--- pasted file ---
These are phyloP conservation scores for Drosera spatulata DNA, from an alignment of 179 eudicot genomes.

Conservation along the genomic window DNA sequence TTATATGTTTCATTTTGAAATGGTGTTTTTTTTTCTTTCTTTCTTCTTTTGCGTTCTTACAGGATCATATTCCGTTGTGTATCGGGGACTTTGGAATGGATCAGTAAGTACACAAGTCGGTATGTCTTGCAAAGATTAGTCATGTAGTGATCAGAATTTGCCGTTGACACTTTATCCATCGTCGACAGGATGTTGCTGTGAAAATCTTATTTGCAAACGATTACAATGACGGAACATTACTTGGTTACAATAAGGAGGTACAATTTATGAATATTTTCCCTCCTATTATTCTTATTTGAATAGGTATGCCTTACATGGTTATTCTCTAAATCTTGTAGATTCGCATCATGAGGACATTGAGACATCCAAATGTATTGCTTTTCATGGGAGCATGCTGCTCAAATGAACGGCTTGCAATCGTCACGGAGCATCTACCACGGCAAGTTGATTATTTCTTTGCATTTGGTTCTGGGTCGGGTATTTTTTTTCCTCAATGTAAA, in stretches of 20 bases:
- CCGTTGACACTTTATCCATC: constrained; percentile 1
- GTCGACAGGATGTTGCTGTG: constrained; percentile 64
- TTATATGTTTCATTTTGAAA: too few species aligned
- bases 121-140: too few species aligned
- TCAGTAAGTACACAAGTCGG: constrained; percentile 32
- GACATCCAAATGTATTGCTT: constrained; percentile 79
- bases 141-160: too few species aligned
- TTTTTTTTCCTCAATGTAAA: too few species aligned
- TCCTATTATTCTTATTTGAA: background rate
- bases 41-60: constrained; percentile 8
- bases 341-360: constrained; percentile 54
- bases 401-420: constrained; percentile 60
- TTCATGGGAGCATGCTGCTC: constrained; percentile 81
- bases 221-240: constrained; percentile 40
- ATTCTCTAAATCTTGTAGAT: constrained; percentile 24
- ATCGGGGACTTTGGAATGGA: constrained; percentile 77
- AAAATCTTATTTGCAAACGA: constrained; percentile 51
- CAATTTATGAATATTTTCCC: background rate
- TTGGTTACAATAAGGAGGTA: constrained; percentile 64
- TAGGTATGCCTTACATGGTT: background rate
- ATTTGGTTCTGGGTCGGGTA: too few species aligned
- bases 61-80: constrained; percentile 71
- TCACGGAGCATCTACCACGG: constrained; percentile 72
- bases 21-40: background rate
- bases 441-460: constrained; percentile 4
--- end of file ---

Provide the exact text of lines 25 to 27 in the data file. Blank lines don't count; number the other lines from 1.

- TCACGGAGCATCTACCACGG: constrained; percentile 72
- bases 21-40: background rate
- bases 441-460: constrained; percentile 4